Getting to the Bottom of It

Let us throw off everything that hinders and the sin that so easily entangles, and let us run with perseverance the race marked out for us. – Hebrews 12:1 (NIV)

The rash developed last month. It flared on the inside of both my wrists and itched like hives.

I smeared hydrocortisone cream on it several times a day, but it blistered, seeped, scabbed over—and spread. Assuming it was eczema, I bought a tube of eczema relief cream—not the cheap stuff, either. It didn’t help.

Could it be an allergic reaction?

I’d had a persistent rash last year, too, that disappeared when I stopped eating foods containing gluten, a substance in wheat, barley, and rye.

I’d recently been eating a lot of bread, pasta, sweets—not a good thing. I discovered 20 years ago the ill effects of those foods on my body—the fatigue, the weight gain, the inbreadability to lose it, the brain fog. All those foods contain gluten. When I eliminated them from my diet, I felt better.

But like the author of Proverbs wrote, “As a dog returns to its vomit, so a fool repeats his folly” (Proverbs 26:11).

Over the years, I yoyoed between eating refined carbs and avoiding them. I felt good when I didn’t eat them, but then I’d convince myself just a little taste wouldn’t hurt. And the little taste became a bigger taste—until I went hog wild eating bread and pasta and overwhelming my body with what’s essentially bad for it. Which is what I did last month.

I researched online, typing “rash on the inside of wrists” in my browser. I really didn’t expect the long list of web pages relating to gluten-causing rashes.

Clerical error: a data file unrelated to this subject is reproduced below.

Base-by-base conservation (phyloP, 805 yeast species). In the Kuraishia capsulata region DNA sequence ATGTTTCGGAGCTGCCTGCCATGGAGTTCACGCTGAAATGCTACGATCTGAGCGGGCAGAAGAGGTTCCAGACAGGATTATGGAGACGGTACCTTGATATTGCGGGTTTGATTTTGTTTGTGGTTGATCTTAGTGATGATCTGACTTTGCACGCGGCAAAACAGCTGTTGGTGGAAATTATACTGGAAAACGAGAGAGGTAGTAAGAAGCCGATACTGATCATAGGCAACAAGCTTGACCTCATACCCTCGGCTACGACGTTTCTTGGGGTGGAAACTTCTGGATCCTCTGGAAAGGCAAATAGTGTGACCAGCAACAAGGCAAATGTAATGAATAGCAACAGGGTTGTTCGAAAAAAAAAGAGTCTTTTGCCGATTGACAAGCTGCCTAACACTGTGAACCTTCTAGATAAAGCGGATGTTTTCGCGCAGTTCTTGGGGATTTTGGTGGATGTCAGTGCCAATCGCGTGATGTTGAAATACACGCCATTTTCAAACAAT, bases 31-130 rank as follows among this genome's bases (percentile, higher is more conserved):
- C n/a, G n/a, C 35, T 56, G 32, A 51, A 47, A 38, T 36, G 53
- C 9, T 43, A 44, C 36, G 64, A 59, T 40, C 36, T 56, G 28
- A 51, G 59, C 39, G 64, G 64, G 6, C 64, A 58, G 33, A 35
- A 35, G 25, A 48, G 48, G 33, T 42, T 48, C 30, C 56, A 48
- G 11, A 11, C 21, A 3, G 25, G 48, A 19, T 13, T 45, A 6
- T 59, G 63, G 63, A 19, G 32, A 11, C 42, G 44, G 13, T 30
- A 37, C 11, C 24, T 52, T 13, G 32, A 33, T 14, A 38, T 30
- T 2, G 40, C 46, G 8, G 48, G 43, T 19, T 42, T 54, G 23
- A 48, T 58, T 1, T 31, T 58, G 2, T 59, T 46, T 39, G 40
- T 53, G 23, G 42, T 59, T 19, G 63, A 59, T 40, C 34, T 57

So, once again, I eliminated gluten from my diet and began scrutinizing labels to make sure there was no cross-contamination at the manufacturing plant.

In a week the rash calmed down and faded.

You’d think I’d know better.

Isn’t sin the same way?

We know, in our heart of hearts, it’s bad for us. But we dabble in it because we’ve convinced ourselves “just a little won’t hurt” or “it won’t affect me.”

But we’re dead wrong.

There’s no difference between sinning a little and sinning a lot. Sin is sin, and its effects are the same: it separates us from a loving, holy God; it corrupts and contaminates that which was good and pure; it entangles us (Paul often uses the analogy of slavery when he refers to sin); it brings sorrow; and it affects not only the sinner, but also those who are innocent.

There is no salve we can put on to make it go away; no medicine we can take will cure it.2000px-ProhibitionSign2

To get rid of the rash, I first had to admit gluten was causing it. Then I had to eliminate all gluten from my diet. I must be vigilant to make sure it doesn’t sneak in by the back door of a seemingly innocent food.

So it is with sin. We must admit we’ve sinned (Romans 3:23), confess it to God (1 John 1:9), and, with the help of the indwelling Holy Spirit, recognize it when it tries to sneak back in (John 16:13).

My rash has almost disappeared. I have more energy, I’m thinking more clearly, and I’m sleeping better.

Remind me, Lord, when temptation comes, that nothing sin can give me is worth what it takes from me. Provide me with the way out (1 Corinthians 10:13). Amen.

Extra tea: Read and meditate on James 1:13–18

Don’t Pray for Patience!

The fruit of the Spirit is . . . patience. – Galatians 5:22 NIV

I was never known for my patience. Waiting time meant fidgeting time, and I wasn’t one to fidget long before looking for a way to decrease the wait time (translate: run ahead of God).